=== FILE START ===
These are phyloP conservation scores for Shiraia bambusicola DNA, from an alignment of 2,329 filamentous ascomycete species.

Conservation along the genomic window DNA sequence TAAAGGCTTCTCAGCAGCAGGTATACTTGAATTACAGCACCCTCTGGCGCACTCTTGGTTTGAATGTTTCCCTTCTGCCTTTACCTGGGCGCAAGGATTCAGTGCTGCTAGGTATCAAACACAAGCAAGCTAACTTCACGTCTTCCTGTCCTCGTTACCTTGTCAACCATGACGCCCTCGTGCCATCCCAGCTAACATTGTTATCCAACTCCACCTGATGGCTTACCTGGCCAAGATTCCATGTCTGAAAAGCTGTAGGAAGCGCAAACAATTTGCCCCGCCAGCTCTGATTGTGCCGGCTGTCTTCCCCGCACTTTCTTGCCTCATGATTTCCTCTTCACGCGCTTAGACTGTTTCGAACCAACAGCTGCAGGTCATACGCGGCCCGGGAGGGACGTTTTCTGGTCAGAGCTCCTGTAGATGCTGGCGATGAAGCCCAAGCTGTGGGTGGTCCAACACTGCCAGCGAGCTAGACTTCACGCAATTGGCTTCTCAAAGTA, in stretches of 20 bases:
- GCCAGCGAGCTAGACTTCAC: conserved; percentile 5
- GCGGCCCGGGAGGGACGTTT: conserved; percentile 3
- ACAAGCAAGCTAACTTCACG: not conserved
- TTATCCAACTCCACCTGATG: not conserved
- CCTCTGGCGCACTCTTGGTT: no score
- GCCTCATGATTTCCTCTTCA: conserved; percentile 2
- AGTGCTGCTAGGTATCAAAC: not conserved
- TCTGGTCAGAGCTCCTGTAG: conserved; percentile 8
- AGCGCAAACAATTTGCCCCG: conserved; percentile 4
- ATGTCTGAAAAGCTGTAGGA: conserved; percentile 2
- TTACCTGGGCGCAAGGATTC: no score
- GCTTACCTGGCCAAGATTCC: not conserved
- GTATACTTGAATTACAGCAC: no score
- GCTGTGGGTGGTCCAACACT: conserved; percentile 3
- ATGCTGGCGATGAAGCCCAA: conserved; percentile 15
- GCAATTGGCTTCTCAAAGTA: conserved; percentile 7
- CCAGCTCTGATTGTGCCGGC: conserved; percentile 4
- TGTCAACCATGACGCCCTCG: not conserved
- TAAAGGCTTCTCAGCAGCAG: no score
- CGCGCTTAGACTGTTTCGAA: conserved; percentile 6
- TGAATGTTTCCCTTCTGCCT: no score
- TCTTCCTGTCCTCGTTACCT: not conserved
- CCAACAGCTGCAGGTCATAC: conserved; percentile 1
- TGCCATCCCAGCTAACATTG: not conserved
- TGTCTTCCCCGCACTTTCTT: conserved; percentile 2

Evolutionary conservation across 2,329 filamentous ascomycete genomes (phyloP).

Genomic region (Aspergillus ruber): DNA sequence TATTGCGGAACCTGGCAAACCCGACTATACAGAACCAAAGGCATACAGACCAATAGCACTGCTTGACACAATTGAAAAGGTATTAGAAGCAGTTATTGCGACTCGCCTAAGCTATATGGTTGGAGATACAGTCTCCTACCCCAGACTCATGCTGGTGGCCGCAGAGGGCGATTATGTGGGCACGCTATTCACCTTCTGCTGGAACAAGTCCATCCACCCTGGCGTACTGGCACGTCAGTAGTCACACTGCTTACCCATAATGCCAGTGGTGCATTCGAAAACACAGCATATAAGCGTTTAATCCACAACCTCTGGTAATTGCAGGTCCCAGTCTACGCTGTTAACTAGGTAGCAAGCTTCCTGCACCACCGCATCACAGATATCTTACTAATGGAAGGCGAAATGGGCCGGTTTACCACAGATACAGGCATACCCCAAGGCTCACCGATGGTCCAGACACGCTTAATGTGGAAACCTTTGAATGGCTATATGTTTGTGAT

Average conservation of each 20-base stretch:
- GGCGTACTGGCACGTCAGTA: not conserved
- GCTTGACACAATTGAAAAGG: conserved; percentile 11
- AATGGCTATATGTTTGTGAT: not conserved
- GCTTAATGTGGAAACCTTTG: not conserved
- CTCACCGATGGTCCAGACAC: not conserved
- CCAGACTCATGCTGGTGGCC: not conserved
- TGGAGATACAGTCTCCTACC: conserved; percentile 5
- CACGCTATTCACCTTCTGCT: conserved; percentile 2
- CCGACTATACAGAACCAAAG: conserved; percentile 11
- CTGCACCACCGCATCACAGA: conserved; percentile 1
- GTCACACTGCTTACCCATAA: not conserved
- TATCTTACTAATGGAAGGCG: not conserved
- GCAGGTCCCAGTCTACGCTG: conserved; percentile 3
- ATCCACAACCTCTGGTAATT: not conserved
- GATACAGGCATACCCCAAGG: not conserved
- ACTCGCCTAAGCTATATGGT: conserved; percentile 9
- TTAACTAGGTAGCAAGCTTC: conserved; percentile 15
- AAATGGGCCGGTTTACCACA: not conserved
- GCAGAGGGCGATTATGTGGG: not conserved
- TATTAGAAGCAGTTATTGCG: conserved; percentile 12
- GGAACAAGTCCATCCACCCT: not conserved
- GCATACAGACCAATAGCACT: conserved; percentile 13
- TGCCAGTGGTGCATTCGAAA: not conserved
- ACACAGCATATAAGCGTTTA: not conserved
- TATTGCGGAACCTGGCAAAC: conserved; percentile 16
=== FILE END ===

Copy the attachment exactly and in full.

These are phyloP conservation scores for Shiraia bambusicola DNA, from an alignment of 2,329 filamentous ascomycete species.

Conservation along the genomic window DNA sequence TAAAGGCTTCTCAGCAGCAGGTATACTTGAATTACAGCACCCTCTGGCGCACTCTTGGTTTGAATGTTTCCCTTCTGCCTTTACCTGGGCGCAAGGATTCAGTGCTGCTAGGTATCAAACACAAGCAAGCTAACTTCACGTCTTCCTGTCCTCGTTACCTTGTCAACCATGACGCCCTCGTGCCATCCCAGCTAACATTGTTATCCAACTCCACCTGATGGCTTACCTGGCCAAGATTCCATGTCTGAAAAGCTGTAGGAAGCGCAAACAATTTGCCCCGCCAGCTCTGATTGTGCCGGCTGTCTTCCCCGCACTTTCTTGCCTCATGATTTCCTCTTCACGCGCTTAGACTGTTTCGAACCAACAGCTGCAGGTCATACGCGGCCCGGGAGGGACGTTTTCTGGTCAGAGCTCCTGTAGATGCTGGCGATGAAGCCCAAGCTGTGGGTGGTCCAACACTGCCAGCGAGCTAGACTTCACGCAATTGGCTTCTCAAAGTA, in stretches of 20 bases:
- GCCAGCGAGCTAGACTTCAC: conserved; percentile 5
- GCGGCCCGGGAGGGACGTTT: conserved; percentile 3
- ACAAGCAAGCTAACTTCACG: not conserved
- TTATCCAACTCCACCTGATG: not conserved
- CCTCTGGCGCACTCTTGGTT: no score
- GCCTCATGATTTCCTCTTCA: conserved; percentile 2
- AGTGCTGCTAGGTATCAAAC: not conserved
- TCTGGTCAGAGCTCCTGTAG: conserved; percentile 8
- AGCGCAAACAATTTGCCCCG: conserved; percentile 4
- ATGTCTGAAAAGCTGTAGGA: conserved; percentile 2
- TTACCTGGGCGCAAGGATTC: no score
- GCTTACCTGGCCAAGATTCC: not conserved
- GTATACTTGAATTACAGCAC: no score
- GCTGTGGGTGGTCCAACACT: conserved; percentile 3
- ATGCTGGCGATGAAGCCCAA: conserved; percentile 15
- GCAATTGGCTTCTCAAAGTA: conserved; percentile 7
- CCAGCTCTGATTGTGCCGGC: conserved; percentile 4
- TGTCAACCATGACGCCCTCG: not conserved
- TAAAGGCTTCTCAGCAGCAG: no score
- CGCGCTTAGACTGTTTCGAA: conserved; percentile 6
- TGAATGTTTCCCTTCTGCCT: no score
- TCTTCCTGTCCTCGTTACCT: not conserved
- CCAACAGCTGCAGGTCATAC: conserved; percentile 1
- TGCCATCCCAGCTAACATTG: not conserved
- TGTCTTCCCCGCACTTTCTT: conserved; percentile 2

Evolutionary conservation across 2,329 filamentous ascomycete genomes (phyloP).

Genomic region (Aspergillus ruber): DNA sequence TATTGCGGAACCTGGCAAACCCGACTATACAGAACCAAAGGCATACAGACCAATAGCACTGCTTGACACAATTGAAAAGGTATTAGAAGCAGTTATTGCGACTCGCCTAAGCTATATGGTTGGAGATACAGTCTCCTACCCCAGACTCATGCTGGTGGCCGCAGAGGGCGATTATGTGGGCACGCTATTCACCTTCTGCTGGAACAAGTCCATCCACCCTGGCGTACTGGCACGTCAGTAGTCACACTGCTTACCCATAATGCCAGTGGTGCATTCGAAAACACAGCATATAAGCGTTTAATCCACAACCTCTGGTAATTGCAGGTCCCAGTCTACGCTGTTAACTAGGTAGCAAGCTTCCTGCACCACCGCATCACAGATATCTTACTAATGGAAGGCGAAATGGGCCGGTTTACCACAGATACAGGCATACCCCAAGGCTCACCGATGGTCCAGACACGCTTAATGTGGAAACCTTTGAATGGCTATATGTTTGTGAT

Average conservation of each 20-base stretch:
- GGCGTACTGGCACGTCAGTA: not conserved
- GCTTGACACAATTGAAAAGG: conserved; percentile 11
- AATGGCTATATGTTTGTGAT: not conserved
- GCTTAATGTGGAAACCTTTG: not conserved
- CTCACCGATGGTCCAGACAC: not conserved
- CCAGACTCATGCTGGTGGCC: not conserved
- TGGAGATACAGTCTCCTACC: conserved; percentile 5
- CACGCTATTCACCTTCTGCT: conserved; percentile 2
- CCGACTATACAGAACCAAAG: conserved; percentile 11
- CTGCACCACCGCATCACAGA: conserved; percentile 1
- GTCACACTGCTTACCCATAA: not conserved
- TATCTTACTAATGGAAGGCG: not conserved
- GCAGGTCCCAGTCTACGCTG: conserved; percentile 3
- ATCCACAACCTCTGGTAATT: not conserved
- GATACAGGCATACCCCAAGG: not conserved
- ACTCGCCTAAGCTATATGGT: conserved; percentile 9
- TTAACTAGGTAGCAAGCTTC: conserved; percentile 15
- AAATGGGCCGGTTTACCACA: not conserved
- GCAGAGGGCGATTATGTGGG: not conserved
- TATTAGAAGCAGTTATTGCG: conserved; percentile 12
- GGAACAAGTCCATCCACCCT: not conserved
- GCATACAGACCAATAGCACT: conserved; percentile 13
- TGCCAGTGGTGCATTCGAAA: not conserved
- ACACAGCATATAAGCGTTTA: not conserved
- TATTGCGGAACCTGGCAAAC: conserved; percentile 16